The council vote is only the latest development in a graduation scandal that broke open in the latter part of 2017. To recap:
1 It all started with a media-led investigation into a single high school
Last year, DCPS was celebrating a momentous achievement: a record-breaking 73 percent graduation rate, marking a 20 percent increase since 2011.
Then, in November 2017, came an investigative bombshell on Ballou High School from NPR and WAMU: Half of the graduating class had missed more than three months of school — unexcused — the year before. In fact, only 57 seniors were actually eligible to graduate, but all 164 of them, clad in blue and gold gowns, got diplomas.
A city-commissioned investigation into the entire district promptly followed, culminating in a 109-page report released in late January. The audit discovered that 937 students, or one-third of the senior class, had graduated despite violating attendance and other policies, such as improperly taking nighttime credit-recovery classes. The American Enterprise Institute calculated the actual graduation rate last year at 51 percent.
In a news conference following the report’s release, Bowser called the report “tough news to deliver, but very necessary to right the ship.”
2 Teachers have expressed feeling overwhelming pressure to pass students
The audit unveiled more than just numbers. Teachers across the district admitted to being pressured by superiors to pass students who’d fallen behind, often via extra-credit assignments or credit-recovery courses “with little rigor or few expectations,” the Post reported. Washington Teachers’ Union survey results, also circulated in late January, claimed that nearly half of the about 600 teachers who responded said they felt coerced by an administrator to alter failing students’ grades.
Davis has worked in the district as a teacher-turned-union-leader for more than 40 years, and said the “culture of fear” is “extremely unhealthy for students and teachers and for teacher morale.”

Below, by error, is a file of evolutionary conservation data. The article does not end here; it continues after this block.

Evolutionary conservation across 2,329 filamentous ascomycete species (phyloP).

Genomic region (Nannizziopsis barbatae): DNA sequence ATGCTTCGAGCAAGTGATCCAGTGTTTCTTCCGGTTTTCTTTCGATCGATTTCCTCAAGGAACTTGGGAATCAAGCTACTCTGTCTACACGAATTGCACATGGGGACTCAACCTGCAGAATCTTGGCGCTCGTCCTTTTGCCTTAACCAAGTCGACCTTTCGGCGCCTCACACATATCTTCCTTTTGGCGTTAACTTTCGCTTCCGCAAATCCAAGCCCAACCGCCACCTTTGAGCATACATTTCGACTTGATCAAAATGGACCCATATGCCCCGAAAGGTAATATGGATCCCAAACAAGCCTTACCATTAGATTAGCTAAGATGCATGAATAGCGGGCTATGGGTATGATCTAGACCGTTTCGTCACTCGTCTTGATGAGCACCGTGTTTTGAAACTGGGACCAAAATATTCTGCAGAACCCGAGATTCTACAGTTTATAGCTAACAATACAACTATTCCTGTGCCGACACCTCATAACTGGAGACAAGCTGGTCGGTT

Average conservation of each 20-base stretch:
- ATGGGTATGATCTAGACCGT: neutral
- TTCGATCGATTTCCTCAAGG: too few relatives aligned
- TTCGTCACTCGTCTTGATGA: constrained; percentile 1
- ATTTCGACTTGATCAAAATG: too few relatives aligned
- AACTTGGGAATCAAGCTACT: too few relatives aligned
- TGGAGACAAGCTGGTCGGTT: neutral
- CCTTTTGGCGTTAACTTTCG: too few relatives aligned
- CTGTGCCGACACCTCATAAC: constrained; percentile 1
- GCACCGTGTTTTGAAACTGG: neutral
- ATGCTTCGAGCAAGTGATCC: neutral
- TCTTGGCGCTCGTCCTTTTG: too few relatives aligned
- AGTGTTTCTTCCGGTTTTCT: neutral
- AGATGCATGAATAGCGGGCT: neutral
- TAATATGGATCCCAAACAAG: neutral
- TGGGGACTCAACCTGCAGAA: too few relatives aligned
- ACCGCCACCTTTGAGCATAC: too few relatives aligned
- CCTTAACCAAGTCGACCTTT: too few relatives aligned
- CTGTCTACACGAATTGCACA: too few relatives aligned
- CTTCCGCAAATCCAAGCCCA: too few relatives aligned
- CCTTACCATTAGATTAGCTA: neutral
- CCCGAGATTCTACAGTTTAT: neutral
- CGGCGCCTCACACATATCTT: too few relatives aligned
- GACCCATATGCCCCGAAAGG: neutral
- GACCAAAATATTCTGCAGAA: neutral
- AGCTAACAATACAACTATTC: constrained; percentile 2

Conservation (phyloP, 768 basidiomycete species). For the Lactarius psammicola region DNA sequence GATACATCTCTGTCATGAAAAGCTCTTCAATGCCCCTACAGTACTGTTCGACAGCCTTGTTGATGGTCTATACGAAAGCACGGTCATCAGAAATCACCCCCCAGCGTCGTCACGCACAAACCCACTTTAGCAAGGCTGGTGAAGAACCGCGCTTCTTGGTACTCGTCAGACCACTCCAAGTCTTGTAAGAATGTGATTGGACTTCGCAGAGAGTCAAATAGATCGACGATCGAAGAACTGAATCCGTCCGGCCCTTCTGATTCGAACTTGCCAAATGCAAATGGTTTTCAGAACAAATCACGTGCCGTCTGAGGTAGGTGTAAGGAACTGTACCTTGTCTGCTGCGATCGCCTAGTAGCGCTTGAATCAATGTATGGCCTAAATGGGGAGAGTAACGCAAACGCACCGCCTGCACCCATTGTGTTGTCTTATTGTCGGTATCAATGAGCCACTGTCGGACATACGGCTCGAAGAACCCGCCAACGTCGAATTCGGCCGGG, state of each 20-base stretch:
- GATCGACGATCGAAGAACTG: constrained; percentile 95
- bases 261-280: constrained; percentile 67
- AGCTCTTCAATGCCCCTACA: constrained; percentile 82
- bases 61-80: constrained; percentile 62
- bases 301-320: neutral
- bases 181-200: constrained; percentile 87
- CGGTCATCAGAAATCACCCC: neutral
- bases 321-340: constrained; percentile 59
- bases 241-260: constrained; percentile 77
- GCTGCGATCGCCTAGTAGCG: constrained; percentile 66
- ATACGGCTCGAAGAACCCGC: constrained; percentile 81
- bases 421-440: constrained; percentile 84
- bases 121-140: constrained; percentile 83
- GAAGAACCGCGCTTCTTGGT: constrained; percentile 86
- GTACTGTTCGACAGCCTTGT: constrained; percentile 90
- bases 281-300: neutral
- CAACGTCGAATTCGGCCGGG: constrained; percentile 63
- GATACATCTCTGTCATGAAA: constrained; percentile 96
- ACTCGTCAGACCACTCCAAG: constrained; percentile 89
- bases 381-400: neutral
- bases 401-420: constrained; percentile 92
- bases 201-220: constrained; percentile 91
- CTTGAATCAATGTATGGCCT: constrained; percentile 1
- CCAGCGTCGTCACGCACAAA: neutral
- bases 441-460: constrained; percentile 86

3 A separate — but related — investigation is in the works now
Teacher reports have continued, with the validity of some of this year’s graduating class already in question. Educators at Theodore Roosevelt High School in Northwest Washington are asserting that at least a dozen seniors’ attendance records have been tampered with in the past few months to erase absences.
School system officials confirmed in May that an investigation was underway.
4 D.C. is not alone
The past decade has seen a fervent push to increase the graduation rate. Nationwide, the average graduation rate is around 84 percent, and some prominent education advocates are pushing to increase it to as high as 90 percent by 2020. In D.C., the goal for 2017 — according to the district’s 2012 Capital Commitment Strategic Plan — was 75 percent.
The pressure has been on for a while. Despite promising growth now in early education and at the elementary and middle school levels, DCPS had graduated just over half of its seniors seven years ago. This likely led the district to sweep unfavorable results under the rug, Petrilli said. And although it’s inexcusable, he emphasized that DCPS is not the only district to have done so. Rather, it’s just one of the few “that’s gotten caught.”
Los Angeles, Chicago, and Prince George’s County in Maryland have found themselves in similar hot water.
“High schools have been figuring out ways to get their graduation rates way up, and that’s not just in the District of Columbia,” Petrilli said. “By all means, D.C. deserves all the criticism it’s getting. But it’s not the only one.”